Another specific function of macrophages is phagocytosis. It was shown that monocyte-derived macrophages (defined as Ly6Clow CD64+ FTL1+) perform the phagocytosis of tumor cells in vivo compared with the resident-derived macrophages [12]. This effector function could be facilitated upon antibody-mediated treatment, as the assessment of antibody-dependent phagocytosis induced by anti-CD20 therapy revealed a dominant role of TAMs in tumor elimination [34]. This approach highlights the importance of combining CD8+ T cell stimulation with a reinforcement of macrophage activity that could be achieved, for instance, by the use of anti-CD47 blocking antibodies. CD47 overexpression is used by tumor cells as a “do not eat me signal” that inhibits macrophage phagocytosis after binding to Signal regulatory protein α (SIRPα). This effect can be counteracted by molecules that interfere with CD47/SIRPα binding, as demonstrated by several clinical trials combining CD47 inhibitors with immune checkpoint blockers, either by monoclonal Abs combinations or by bispecific compounds [35,36,37].
Nevertheless, many questions deserve to be addressed to gain further insight into the relative contribution of TAMs and monocytes to direct tumor cell killing in vivo, as both withhold capacities to kill tumor cells. Another open question is how far in space can the killing of tumor cells occur spatially. Phagocytosis is spatially restricted and the toxicity mediated by unstable derivatives, such as Reactive oxygen species (ROS), is probably local and cannot spread in the tumor microenvironment, as previously suggested [38]. Moreover, and above all, the signals necessary to regulate the tumoricidal activity of macrophages and monocytes, and how this activity takes place in time and space with regards to that of T-cells, deserves to be studied in depth.

3.2. Tumoricidal TAMs Receive Activating Signals from TILs

Favorable microenvironmental cues seem to be required for the emergence of tumoricidal activity in TAMs. It seems that macrophages need several signals, such as IFNs and TLR signaling [39,40], to kill tumor cells, as illustrated with Lipopolysaccharides (LPS)/IFNγ-activated macrophages (Figure 2 and Supplementary Video S1). The activated macrophages and tumor cells were imaged every 5 min with a wide-field fluorescence microscope over 15 h to visualize the killing of tumor cells. As shown in this example, a macrophage in red formed a long-lasting conjugate with a tumor cell for the first couple of hours, before death of the tumor cell was detected in the last hour of recording.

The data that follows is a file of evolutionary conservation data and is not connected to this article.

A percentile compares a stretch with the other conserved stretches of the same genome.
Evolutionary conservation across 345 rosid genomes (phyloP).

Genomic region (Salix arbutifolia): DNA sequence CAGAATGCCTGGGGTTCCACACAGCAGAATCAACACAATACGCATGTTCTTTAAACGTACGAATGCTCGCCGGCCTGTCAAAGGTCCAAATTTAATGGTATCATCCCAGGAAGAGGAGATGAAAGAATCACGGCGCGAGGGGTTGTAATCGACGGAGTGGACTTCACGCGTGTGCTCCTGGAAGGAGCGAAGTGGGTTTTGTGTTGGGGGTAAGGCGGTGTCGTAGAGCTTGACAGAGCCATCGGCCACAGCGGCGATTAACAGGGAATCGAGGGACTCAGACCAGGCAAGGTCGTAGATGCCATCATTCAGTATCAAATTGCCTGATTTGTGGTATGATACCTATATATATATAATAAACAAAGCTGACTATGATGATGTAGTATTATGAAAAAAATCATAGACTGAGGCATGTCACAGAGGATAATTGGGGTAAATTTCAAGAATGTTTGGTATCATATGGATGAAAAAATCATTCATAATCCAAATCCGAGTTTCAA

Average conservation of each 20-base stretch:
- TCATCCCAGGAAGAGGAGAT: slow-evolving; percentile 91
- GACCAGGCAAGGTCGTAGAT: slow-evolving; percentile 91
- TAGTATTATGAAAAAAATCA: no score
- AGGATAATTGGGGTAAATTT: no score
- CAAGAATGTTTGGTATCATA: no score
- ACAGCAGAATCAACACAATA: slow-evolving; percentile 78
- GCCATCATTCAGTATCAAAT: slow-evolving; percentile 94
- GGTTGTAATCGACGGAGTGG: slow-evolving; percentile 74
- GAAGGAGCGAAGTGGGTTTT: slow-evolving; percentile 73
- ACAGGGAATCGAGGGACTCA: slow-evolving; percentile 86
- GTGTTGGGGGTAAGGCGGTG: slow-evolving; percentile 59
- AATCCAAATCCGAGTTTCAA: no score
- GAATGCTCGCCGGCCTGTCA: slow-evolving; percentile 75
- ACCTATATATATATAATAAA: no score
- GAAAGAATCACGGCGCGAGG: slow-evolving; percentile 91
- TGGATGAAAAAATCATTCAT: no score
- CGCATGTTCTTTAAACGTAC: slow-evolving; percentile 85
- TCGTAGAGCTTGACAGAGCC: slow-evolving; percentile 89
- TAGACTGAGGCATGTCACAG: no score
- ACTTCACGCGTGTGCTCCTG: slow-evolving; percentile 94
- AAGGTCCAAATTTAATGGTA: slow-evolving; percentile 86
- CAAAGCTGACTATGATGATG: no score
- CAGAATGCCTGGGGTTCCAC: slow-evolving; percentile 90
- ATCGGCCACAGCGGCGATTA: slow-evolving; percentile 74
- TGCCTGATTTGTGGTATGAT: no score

In the context of microbial infections, the IFNγ produced by T lymphocytes activates innate cells [41], which are found to be necessary for complete pathogen clearance through confinement and direct killing. Interestingly, decades ago, TAMs were shown to gain tumor-cell-killing activity through interactions with lymphocytes [42]. Recently, T cell-derived IFNγ was found to have profound effects on the reactivation of the whole tumor microenvironment [43,44], likely including the induction of tumoricidal activity in myeloid cells. In line with this, Hollenbaugh and colleagues showed that the ability of host immune cells to respond to the T-cell-derived IFNγ was crucial to inducing acute tumor rejection after adoptive T-cell transfer in the EG7 tumor model [45]. This anti-tumor response was associated with high numbers of infiltrating myeloid CD11b+ and Gr-1+ cells, and relied on NO production by these cells.
In another mouse model, we demonstrated that tumors start to shrink after vaccination and IFNα injection [4], at a time where CD11b+ cells were found to be cytotoxic against tumor cells ex vivo. A few days before, even though CD8+ TILs constituted less than 5% of live cells in the tumor, they were in close contact with the activated MHCII+ F4/80+ myeloid cells in situ. In addition, the depletion of CD8+ T cells or treatment of IFNγ-KO mice led to the decreased activation of monocytes and TAMs, and no tumor regression. This observation supports the idea that IFNγ-producing TILs help TAMs in tumor cell killing [4,46]. In addition, it is important to consider that both CD8+ and CD4+ T cell types may promote such activation of TAMs, as previously shown [47].
Interestingly enough, many combinations of therapeutic treatments could favor cooperation between TILs and TAMs at the level of tumor cell killing, even if not designed with this precise aim [30]. Among the few authors who have, however, sought to provoke TAM activation by TILs, Chmielewski and colleagues treated mouse colon cancer with engineered CAR-T cells that secreted IL-12p70 when engaged with a tumor cell. In their experiments, macrophages were locally activated, as shown by their up-regulation of CD80 and CD86 and by TNFα production. When macrophages were depleted, no tumor cell elimination was observed, indicating that the IL-12-induced elimination of tumor cells relied on killing by TAMs [48].